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Me and Drinking Too Much

Tom Winnifrith
Saturday 28 April 2018

I could not sleep this morning as I pondered me and drink. My prompt was the ramblings of a pal who was, I fear, drunk in charge of a keyboard. In days gone by I too was a heavy drinker.

In the years before I met Big Nose, the mother of my daughter Olaf, I was all too easily seduced by the culture of Fleet Street. Lunch with PR Man John Reynolds was a ritual in those days on the Evening Standard. 4 bottles. 5 bottles between two .. one lost count after a while. But it was not just JR, there were temptations everywhere.

Big Nose was a health freak and to get into her good books I sobered up big time and also quit smoking. But after she ran off with her graduate trainee things slipped and for a good number of years I drank far too much once again. It is one of the main reasons why I have type 2 diabetes. It is utterly self inflicted.

But for a good few years now my consumption has been really very modest indeed. I may joke about having ouzo for breakfast but the reality is that I drink very little. There is an occasional blow-out, maybe twice a year. If I am forced to go to a social occasion with my wife's friends I drink a few glasses to dull the pain of public sector workers bleating on about how they are exploited and work far too hard for too little money as opposed to we wicked capitalists. But the Mrs wisely allows me to skip such gatherings these days. And so I might have an occasional glass of wine over supper with the Mrs. that really is it.

I reckon that in the bad old days on Fleet Street i could very easily have been throwing 80 units a week down my throat. These days I suspect I average less than four. I just don't like losing control and even a few glasses of wine sees me feeling rotten for at least a day. Heck I am fifty, there are not so many days left on this planet that I can afford to go wasting that many lying in bed "sleeping it off."

And I look back on some of the daft things I did, said or wrote when completely hammered. Well the truth is that I can't remember a lot of it.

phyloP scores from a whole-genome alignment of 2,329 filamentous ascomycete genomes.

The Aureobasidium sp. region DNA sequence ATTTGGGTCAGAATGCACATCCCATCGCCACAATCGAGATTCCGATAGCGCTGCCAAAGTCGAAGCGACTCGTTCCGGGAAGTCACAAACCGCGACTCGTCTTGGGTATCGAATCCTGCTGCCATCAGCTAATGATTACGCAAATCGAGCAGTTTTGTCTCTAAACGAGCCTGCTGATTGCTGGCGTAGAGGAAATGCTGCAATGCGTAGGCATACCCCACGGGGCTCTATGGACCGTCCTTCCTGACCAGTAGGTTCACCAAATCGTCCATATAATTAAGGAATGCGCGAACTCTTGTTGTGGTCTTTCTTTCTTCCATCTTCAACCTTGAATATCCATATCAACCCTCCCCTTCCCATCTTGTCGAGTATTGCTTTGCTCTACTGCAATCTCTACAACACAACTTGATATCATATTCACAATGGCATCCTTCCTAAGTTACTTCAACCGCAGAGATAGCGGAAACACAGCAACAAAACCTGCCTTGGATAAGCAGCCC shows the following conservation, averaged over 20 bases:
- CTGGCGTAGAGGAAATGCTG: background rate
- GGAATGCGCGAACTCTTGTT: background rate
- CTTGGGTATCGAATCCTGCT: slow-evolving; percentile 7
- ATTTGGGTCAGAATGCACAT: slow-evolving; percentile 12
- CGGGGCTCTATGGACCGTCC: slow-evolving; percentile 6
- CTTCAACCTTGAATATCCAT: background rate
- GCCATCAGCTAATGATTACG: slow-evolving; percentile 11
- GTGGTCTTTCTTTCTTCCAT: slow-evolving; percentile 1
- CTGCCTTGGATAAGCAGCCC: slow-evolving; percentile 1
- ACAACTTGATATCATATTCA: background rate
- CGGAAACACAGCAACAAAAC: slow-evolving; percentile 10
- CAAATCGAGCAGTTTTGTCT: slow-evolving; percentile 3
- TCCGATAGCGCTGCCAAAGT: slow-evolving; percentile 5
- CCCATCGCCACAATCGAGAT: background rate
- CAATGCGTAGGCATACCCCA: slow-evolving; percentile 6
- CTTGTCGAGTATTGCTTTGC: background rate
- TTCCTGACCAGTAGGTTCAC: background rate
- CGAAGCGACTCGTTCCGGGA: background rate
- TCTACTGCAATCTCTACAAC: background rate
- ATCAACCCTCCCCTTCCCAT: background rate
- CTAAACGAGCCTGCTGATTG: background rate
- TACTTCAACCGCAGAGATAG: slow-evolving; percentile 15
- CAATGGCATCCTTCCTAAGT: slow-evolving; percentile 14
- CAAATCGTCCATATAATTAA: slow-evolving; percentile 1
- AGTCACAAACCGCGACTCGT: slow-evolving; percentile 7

The worst part of being a drunk is the blackouts. You wake up in the morning and slowly recollect what you did the night before. Or part of it. You fear what you might have said, done or emailed. Thankfully much of my heaviest drinking was in the pre-email era. Part of you knows what you might have done but you can't quite recollect the full detail and pretend it was not that bad. As the hangover eases you get the odd recollection. But if you dare to make enquiries only then do you discover the full horror.

Part of the problem of being a drunk is that folks just make allowances and so you just get away with it. Heavy drinking is part of our culture. Certainly in my profession it always used to be. I am pretty sure those days are gone now and most journalists like everyone else imbibe only mineral water at lunchtime. Maybe that is for the good.

For me I am not sure what changed me. It is partly physical in that my body really can't handle booze as it once could. And in a similar vein I do take my diabetes relatively seriously. Taking my pills and drinking very little goes a long way to keeping things in check. But it is also in my mind. I enjoy being in control of myself and waking up in the morning with a clear head is a real joy. So it is an active decision not to drink as I once did.

The only downside of being sober is that you get to see those who are still drunk in action and when the initial smugness evaporates you realise "heck: that was me - what an arsehole."

Having said all of that the Mrs has invited two of her lefty Swedish sociologist pals over for lunch today....

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About Tom Winnifrith
Tom Winnifrith is the editor of When he is not harvesting olives in Greece, he is (planning to) raise goats in Wales.
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